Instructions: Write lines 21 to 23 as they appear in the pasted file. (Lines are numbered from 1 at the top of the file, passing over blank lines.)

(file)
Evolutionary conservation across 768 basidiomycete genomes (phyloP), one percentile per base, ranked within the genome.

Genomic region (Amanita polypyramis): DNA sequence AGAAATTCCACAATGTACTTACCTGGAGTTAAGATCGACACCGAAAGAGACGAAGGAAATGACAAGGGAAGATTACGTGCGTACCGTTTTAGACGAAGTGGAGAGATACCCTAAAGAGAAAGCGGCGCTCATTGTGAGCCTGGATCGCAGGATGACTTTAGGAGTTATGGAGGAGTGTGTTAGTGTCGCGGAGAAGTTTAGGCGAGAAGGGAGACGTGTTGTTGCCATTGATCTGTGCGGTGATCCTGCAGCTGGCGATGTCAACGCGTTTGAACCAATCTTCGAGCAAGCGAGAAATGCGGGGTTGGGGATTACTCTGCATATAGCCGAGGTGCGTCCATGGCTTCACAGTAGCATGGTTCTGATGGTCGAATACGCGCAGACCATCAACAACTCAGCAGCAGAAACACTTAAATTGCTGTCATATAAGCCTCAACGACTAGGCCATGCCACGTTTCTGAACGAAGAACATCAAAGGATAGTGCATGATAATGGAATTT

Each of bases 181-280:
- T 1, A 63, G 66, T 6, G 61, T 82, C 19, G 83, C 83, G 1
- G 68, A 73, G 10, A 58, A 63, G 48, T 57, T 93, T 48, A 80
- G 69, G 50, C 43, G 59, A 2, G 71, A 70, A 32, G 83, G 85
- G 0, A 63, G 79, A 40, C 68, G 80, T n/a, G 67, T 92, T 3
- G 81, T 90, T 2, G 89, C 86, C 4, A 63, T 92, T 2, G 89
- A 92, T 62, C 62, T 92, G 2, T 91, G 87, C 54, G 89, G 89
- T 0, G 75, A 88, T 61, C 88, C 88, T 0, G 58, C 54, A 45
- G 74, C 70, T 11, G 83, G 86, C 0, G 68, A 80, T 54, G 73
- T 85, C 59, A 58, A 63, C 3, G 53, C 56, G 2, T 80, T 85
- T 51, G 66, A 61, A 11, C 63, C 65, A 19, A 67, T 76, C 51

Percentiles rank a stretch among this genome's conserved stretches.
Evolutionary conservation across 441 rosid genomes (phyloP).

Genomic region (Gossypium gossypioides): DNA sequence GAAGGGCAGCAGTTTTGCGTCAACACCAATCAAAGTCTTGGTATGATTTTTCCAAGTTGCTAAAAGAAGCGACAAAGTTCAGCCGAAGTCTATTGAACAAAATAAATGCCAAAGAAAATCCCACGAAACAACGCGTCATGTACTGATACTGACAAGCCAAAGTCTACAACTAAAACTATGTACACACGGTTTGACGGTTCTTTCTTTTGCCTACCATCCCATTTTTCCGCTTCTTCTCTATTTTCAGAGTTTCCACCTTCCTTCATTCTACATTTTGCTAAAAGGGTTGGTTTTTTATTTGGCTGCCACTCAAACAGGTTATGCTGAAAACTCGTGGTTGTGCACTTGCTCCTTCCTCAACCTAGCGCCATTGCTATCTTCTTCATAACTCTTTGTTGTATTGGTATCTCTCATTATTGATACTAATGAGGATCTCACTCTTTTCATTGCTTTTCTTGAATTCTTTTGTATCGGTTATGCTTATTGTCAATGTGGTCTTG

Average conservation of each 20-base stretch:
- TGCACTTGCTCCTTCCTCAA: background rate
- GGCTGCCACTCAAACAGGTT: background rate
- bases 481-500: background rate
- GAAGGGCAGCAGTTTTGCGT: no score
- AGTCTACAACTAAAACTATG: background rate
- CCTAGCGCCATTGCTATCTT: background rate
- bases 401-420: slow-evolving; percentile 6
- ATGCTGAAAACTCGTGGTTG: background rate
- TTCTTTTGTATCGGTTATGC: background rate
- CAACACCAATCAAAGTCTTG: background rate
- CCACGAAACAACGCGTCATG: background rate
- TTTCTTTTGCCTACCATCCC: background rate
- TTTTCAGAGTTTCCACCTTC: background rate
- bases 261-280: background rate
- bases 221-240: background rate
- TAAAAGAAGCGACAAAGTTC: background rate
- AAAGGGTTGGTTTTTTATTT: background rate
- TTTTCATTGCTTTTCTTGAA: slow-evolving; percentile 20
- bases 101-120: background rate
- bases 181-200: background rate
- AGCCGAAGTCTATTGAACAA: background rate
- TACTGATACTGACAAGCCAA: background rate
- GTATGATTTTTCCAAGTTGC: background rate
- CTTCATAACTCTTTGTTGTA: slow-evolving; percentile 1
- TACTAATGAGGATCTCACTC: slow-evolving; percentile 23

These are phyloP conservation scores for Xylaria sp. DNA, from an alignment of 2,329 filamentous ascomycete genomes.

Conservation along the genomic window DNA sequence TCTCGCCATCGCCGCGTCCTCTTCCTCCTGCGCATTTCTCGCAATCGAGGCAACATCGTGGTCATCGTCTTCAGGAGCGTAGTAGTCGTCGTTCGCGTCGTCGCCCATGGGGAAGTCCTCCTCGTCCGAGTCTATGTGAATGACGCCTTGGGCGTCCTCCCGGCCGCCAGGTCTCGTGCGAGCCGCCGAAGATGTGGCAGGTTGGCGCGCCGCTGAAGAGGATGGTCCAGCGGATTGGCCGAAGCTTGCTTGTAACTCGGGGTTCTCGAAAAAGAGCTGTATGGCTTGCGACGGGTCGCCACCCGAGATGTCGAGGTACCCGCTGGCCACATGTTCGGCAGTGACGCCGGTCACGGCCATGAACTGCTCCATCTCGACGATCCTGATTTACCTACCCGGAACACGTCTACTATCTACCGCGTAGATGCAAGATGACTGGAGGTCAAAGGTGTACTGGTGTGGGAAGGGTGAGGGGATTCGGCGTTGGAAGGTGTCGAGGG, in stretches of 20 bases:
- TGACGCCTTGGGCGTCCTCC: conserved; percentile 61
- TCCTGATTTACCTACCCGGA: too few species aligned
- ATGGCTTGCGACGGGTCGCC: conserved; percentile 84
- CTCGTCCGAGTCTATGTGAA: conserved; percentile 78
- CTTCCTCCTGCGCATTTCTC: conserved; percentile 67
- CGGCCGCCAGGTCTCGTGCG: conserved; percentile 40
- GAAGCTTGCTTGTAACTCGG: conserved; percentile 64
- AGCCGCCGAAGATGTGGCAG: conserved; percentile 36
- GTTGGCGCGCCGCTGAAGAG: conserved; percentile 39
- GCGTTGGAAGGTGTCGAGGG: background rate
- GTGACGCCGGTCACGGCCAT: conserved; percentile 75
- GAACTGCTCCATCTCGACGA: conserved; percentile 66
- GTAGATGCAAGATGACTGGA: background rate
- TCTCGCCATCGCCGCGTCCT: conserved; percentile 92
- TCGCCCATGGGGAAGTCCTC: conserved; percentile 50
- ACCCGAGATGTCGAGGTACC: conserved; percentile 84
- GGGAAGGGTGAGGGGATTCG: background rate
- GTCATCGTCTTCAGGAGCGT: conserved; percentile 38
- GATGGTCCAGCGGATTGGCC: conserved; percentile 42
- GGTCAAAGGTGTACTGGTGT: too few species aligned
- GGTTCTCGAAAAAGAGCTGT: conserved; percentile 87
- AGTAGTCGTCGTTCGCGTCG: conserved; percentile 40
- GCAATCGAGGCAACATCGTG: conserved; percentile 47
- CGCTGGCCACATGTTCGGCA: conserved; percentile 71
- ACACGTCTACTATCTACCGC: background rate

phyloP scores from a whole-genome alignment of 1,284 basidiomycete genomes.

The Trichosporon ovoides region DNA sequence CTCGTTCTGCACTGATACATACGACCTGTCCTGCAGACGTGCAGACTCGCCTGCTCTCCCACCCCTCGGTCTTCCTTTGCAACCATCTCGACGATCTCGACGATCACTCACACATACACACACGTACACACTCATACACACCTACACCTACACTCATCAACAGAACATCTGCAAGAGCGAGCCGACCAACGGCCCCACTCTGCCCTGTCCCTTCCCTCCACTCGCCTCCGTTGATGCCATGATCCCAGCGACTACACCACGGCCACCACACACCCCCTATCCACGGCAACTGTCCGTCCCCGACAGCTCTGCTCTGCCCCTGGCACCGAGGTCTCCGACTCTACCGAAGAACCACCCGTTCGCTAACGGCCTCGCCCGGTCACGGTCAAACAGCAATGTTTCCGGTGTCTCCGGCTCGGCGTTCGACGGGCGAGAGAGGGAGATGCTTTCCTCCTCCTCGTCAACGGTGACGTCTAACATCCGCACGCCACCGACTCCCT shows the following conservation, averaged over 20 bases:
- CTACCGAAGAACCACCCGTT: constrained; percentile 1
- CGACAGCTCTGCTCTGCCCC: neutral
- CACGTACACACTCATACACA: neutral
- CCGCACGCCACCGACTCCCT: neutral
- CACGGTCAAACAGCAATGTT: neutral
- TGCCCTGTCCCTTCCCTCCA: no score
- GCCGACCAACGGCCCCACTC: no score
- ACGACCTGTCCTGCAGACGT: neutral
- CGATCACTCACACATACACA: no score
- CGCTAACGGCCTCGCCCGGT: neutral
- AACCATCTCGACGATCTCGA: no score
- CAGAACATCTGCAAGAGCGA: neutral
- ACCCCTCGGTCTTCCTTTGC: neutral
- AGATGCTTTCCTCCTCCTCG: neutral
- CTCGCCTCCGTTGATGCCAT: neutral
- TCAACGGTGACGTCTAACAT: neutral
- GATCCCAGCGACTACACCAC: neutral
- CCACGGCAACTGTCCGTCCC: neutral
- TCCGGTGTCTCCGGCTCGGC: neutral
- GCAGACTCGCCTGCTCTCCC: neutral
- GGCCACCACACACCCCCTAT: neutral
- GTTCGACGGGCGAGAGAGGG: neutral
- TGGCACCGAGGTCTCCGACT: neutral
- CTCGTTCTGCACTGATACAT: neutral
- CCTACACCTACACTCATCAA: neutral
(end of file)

- GAAGGGCAGCAGTTTTGCGT: no score
- AGTCTACAACTAAAACTATG: background rate
- CCTAGCGCCATTGCTATCTT: background rate